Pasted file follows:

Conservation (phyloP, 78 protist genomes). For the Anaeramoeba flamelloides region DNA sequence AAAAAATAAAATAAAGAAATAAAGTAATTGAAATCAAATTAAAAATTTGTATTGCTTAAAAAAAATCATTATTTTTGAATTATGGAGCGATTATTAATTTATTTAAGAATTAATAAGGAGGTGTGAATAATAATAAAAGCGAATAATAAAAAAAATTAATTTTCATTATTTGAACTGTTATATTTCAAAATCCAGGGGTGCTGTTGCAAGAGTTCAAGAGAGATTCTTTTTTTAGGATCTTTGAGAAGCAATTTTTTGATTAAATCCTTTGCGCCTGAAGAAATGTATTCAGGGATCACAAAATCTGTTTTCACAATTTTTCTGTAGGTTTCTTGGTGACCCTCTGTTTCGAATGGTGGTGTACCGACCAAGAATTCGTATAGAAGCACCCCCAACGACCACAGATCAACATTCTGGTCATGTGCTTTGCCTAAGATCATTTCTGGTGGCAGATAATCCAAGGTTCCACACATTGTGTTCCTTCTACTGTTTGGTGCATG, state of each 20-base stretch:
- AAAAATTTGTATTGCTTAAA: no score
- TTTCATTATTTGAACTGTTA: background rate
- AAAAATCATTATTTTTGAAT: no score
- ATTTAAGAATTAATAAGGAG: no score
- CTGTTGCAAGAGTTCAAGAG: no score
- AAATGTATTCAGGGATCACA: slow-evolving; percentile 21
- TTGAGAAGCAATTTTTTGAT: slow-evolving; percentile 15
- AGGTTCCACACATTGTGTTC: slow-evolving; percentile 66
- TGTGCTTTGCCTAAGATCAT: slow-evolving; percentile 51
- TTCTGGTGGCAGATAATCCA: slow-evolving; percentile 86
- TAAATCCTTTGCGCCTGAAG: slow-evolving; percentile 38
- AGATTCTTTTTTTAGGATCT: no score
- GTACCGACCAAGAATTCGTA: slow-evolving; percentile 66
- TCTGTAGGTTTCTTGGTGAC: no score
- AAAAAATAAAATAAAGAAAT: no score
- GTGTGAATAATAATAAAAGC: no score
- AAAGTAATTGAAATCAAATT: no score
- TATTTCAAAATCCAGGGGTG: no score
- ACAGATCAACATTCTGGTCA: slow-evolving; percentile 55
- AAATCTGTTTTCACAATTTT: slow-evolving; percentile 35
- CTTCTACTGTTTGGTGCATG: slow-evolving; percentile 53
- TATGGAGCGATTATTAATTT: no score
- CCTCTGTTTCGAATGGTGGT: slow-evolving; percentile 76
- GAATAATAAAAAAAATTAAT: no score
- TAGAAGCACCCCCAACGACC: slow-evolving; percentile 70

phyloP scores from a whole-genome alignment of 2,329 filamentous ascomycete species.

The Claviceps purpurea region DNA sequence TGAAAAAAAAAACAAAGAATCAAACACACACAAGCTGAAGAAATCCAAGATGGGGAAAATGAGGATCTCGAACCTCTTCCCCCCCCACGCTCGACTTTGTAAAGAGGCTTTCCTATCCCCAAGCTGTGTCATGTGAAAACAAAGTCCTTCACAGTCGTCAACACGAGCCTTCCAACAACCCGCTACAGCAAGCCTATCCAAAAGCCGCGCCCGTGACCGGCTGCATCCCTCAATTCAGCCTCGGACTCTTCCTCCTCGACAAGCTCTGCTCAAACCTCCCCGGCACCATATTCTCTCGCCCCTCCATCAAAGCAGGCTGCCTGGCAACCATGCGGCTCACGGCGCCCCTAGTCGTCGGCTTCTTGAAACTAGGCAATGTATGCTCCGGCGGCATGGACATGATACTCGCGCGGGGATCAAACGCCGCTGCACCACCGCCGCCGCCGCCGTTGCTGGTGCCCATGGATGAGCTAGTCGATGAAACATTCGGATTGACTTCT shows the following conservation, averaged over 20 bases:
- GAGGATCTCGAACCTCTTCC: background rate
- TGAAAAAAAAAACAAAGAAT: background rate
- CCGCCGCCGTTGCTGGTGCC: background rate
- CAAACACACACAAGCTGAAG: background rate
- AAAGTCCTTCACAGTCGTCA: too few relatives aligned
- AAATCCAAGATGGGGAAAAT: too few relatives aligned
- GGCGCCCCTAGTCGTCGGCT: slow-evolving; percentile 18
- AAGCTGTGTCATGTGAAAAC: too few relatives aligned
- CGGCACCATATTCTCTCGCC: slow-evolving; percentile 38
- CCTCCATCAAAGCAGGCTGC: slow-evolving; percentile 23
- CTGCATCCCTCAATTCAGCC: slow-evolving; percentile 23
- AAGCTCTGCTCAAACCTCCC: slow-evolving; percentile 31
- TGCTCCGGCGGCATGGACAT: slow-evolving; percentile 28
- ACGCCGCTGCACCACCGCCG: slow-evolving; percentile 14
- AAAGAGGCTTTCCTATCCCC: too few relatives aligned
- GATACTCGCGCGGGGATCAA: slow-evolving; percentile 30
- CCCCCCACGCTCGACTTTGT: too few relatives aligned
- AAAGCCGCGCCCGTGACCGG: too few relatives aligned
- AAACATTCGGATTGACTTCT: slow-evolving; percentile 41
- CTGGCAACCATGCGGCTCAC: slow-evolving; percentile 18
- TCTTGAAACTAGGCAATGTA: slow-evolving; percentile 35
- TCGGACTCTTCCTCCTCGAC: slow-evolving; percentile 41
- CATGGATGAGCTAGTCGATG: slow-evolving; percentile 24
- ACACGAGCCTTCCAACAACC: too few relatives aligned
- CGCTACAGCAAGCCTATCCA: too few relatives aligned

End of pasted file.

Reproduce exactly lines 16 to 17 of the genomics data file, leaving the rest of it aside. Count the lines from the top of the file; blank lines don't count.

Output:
- AAAAAATAAAATAAAGAAAT: no score
- GTGTGAATAATAATAAAAGC: no score